June 24, 2015

The ‘You’ve Got To Get Into The Market Now’ Feeling

A report from the Associated Press. “Real estate has gotten hot again. Home sales are on pace for their best year since 2007. First-time buyers are streaming back into the market. Prices are skyrocketing, aided by a stronger job market and tantalizingly low mortgage rates that are creating pressure for buyers to act fast. More homes are selling at a faster clip. A stunning 28 percent of homes are selling within two weeks, compared to 19 percent before the recession, according to a recent survey by the brokerage Coldwell Banker.”

“Buyers such as Amanda Fyler saw more financial benefits in owning after renting a 400 square-foot studio in Washington, D.C. The 32 year-old nonprofit analyst is in the middle of finalizing the purchase of a two-bedroom condominium. She figures that by renting the extra bedroom, her housing costs will largely stay the same as her current rent. Plus, she will be able to build equity and deduct the interest from her taxes. ‘Otherwise,’ she said, ‘it’s not affordable in this city.’”

The Wall Street Journal. “Many low-down-payment borrowers—including first-time home buyers—are returning to the market, boosting housing but raising concern among skeptics who worry about the risk of such mortgages. Joseph Rowe, 29 years old, bought his first home in Taylors, S.C., in May. Mr. Rowe said that he and his wife made a 3.5% down payment, which he said was all they could afford, and that their mortgage payment on the $163,000, three-bedroom home is only slightly higher than what they paid in rent. He said that they think home prices, which climbed 5% in the past year through April according to the South Carolina Association of Realtors, will continue to rise in their area, reducing the risk of putting so little down.”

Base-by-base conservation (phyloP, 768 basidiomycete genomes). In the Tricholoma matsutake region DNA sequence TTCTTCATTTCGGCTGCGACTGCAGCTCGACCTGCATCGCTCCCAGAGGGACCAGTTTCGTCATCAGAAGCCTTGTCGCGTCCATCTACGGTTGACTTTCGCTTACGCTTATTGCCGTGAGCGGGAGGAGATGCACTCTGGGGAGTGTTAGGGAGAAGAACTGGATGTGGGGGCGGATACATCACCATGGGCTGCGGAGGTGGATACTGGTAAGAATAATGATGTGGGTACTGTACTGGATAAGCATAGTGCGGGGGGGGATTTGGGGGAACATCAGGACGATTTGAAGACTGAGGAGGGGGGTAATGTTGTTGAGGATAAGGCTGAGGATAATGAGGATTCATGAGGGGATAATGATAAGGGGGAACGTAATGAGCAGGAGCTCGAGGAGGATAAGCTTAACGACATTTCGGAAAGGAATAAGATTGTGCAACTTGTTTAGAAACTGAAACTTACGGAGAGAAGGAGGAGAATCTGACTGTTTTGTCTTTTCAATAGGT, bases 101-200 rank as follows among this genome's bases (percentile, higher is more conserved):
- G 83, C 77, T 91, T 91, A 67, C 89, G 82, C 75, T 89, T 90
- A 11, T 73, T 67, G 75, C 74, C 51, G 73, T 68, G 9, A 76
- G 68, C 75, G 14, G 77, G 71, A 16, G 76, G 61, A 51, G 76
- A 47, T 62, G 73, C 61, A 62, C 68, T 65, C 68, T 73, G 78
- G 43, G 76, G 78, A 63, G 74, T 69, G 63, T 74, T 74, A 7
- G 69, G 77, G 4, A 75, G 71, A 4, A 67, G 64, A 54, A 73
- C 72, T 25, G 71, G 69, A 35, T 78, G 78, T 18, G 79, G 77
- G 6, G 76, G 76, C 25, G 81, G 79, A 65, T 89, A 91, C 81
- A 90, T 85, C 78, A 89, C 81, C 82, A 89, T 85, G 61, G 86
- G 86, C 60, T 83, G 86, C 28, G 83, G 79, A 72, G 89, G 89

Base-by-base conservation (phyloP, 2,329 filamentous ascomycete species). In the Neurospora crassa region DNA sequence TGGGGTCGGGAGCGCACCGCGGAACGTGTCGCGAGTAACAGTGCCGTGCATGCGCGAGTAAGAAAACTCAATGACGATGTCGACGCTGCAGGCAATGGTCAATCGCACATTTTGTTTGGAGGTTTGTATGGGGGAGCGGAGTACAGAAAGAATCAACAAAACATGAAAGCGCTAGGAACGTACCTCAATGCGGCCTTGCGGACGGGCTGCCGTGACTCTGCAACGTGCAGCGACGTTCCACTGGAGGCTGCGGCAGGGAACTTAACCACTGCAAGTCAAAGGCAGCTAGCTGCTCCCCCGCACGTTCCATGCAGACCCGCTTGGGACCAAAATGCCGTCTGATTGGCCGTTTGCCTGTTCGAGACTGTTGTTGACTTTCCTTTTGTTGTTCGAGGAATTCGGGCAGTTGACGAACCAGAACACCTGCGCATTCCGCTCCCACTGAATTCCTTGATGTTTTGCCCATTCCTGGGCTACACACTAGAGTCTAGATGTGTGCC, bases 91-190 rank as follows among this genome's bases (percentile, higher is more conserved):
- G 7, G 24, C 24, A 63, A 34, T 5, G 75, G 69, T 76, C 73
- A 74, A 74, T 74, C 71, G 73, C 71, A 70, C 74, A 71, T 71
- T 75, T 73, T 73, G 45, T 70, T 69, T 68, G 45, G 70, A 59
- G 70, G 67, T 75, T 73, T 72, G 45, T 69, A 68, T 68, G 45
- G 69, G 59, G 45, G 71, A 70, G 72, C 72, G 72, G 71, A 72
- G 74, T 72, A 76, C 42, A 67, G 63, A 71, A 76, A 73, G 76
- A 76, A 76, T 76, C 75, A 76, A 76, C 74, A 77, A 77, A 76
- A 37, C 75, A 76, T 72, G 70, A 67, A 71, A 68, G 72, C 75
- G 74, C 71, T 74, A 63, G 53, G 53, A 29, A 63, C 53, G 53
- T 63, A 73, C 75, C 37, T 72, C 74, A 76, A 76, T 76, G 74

“‘I love living in a house as opposed to an apartment. I wish I could have been able to do that earlier. We just didn’t have the money to put down,’ he said.”

“Nina Armah, a 33-year-old account manager, bought a $250,000 studio in Washington, D.C., after finding that her costs to rent a new place would be about as much as her mortgage payment. She said she didn’t have the savings to make a 20% down payment, but was able to effectively put no money down on a home by getting an FHA loan along with a subsidy from a Washington program geared to first-time home buyers. She said she isn’t worried that home prices could drop. ‘I definitely felt that property values were only ever increasing,’ said Ms. Armah. ‘I felt the impending ‘you’ve got to get into the market now’ feeling.’”

The Post and Courier in South Carolina. “Hugo Diedericks, a Realtor with Carolina One west of the Ashley, says he’s ‘relatively new’ to Charleston real estate but is familiar with properties in which local first-time homebuyers would show interest. There are rules of thumb, he says, that first-time homebuyers in the Lowcountry market — or any market, for that matter — can consider. ‘Nowhere in the world has real estate devalued over any 15-year period,’ he says. ‘The value of your home will double every 14 years, based on the last 4 and 14 year cycles.’”

“Moreover, with finance costs still low, ‘Now is a very good time to enter the real estate market. In fact it could still be the best lifetime investment for the average American — that is to purchase your primary residence,’ Diedericks says.”

WFAA in Texas. ” In the southeast corner of Denton County, around Lewisville, The Colony, and Carrollton, real estate broker Christy Thompson has, ‘A list of buyers who are just waiting, and waiting, and waiting.’ But most of the buyers Christy Thompson has dealt with aren’t going to work for any of those big businesses. Investors know the market here will likely only get hotter as workers do start to move in. ‘What I am seeing is a lot of investors,’ she said. ‘A lot of investors buying up the houses, paying cash.’”